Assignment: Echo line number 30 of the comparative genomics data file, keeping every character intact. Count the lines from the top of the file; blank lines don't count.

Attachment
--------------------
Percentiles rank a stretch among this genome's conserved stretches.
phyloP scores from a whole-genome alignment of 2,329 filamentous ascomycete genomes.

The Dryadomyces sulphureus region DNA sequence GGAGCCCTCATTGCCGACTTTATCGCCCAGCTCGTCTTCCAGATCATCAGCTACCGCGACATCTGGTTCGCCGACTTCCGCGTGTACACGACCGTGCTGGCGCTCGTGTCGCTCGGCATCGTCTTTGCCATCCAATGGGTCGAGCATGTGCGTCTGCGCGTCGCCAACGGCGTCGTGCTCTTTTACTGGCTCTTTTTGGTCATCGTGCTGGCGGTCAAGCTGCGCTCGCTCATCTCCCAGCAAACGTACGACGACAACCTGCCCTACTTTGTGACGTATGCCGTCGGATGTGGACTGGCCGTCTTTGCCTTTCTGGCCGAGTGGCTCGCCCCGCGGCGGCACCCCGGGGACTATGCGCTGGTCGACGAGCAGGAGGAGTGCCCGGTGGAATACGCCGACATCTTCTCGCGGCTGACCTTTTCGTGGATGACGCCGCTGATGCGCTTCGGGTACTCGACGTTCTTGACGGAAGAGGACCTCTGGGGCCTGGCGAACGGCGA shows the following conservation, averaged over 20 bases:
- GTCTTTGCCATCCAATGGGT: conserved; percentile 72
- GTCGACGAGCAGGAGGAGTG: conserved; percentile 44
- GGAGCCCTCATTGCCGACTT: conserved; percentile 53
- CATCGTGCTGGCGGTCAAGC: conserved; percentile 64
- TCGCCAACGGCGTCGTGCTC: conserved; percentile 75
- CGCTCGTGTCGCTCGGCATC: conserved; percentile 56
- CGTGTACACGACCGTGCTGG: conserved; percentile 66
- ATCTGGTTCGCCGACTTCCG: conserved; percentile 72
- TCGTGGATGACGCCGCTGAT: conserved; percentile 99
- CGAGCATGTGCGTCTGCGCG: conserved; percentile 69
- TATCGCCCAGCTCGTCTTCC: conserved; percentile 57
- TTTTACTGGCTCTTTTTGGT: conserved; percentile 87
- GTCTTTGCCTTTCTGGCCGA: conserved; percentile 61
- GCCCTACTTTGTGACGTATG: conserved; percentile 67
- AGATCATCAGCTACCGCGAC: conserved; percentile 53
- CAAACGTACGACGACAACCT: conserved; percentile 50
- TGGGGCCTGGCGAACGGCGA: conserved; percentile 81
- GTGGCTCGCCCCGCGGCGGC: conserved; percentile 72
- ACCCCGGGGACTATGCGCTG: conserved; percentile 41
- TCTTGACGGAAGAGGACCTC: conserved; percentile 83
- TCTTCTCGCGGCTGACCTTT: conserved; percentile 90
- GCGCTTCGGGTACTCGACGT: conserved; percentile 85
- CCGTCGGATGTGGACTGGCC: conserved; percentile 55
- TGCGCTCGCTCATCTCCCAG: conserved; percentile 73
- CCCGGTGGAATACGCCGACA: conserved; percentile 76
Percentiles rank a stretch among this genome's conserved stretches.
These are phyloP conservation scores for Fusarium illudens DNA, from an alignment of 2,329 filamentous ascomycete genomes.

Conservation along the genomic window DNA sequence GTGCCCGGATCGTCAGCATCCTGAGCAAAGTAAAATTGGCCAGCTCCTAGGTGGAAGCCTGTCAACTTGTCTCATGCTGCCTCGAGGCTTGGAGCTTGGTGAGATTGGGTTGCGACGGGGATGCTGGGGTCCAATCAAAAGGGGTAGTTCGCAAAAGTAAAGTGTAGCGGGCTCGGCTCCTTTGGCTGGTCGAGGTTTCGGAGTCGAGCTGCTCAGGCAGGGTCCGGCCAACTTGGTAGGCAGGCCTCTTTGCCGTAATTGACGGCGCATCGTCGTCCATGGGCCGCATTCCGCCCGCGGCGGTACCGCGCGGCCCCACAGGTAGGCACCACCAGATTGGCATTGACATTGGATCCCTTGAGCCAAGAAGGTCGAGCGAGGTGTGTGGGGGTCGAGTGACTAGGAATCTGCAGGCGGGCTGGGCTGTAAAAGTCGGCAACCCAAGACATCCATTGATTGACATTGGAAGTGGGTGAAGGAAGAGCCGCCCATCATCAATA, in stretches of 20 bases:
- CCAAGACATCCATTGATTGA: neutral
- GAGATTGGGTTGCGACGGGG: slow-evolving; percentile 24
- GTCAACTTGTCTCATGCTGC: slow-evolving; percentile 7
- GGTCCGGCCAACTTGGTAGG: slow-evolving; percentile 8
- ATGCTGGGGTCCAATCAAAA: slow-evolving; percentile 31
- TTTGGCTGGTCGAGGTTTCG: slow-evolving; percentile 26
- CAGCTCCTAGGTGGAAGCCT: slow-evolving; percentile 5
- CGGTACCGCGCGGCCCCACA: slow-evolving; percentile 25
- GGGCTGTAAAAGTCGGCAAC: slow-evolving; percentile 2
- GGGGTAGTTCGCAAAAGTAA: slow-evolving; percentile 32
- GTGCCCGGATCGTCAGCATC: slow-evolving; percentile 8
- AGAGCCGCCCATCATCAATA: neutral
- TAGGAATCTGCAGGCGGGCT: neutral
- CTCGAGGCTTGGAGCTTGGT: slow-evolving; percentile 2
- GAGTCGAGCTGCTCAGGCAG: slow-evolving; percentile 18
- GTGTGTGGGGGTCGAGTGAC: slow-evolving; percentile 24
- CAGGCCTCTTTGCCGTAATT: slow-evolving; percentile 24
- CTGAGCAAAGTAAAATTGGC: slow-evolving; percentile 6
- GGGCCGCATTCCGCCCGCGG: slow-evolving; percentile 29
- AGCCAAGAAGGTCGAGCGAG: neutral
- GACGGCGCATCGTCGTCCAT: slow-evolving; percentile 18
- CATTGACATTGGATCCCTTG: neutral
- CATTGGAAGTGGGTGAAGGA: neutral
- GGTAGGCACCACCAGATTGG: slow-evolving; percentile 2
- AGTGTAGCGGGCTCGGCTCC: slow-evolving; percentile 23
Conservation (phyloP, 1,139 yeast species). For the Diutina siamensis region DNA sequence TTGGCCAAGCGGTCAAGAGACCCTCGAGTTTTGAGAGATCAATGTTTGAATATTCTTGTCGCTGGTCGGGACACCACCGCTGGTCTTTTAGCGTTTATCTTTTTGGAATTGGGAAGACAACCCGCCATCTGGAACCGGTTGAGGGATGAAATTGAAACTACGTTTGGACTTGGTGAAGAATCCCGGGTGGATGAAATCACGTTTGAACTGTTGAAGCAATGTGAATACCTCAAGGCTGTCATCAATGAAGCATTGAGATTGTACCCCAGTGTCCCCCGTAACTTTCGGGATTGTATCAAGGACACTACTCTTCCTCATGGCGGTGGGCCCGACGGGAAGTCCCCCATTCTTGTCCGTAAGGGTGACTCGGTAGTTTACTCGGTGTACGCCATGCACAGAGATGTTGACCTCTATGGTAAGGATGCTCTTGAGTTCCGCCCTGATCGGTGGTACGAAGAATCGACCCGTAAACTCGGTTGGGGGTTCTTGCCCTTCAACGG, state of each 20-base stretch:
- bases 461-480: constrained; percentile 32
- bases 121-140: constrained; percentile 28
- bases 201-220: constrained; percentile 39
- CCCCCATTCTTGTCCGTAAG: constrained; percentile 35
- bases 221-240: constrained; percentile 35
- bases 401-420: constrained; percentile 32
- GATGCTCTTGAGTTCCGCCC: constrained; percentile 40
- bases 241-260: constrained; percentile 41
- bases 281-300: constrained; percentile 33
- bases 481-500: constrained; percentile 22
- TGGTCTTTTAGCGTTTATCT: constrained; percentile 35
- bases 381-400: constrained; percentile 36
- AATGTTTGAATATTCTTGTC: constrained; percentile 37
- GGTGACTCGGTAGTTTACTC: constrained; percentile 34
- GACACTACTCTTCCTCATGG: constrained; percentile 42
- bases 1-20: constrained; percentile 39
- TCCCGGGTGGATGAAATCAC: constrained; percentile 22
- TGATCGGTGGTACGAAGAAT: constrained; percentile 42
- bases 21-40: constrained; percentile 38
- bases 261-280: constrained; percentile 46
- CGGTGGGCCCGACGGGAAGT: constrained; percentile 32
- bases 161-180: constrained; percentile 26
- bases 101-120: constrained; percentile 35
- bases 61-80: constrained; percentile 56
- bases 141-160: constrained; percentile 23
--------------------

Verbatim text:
These are phyloP conservation scores for Fusarium illudens DNA, from an alignment of 2,329 filamentous ascomycete genomes.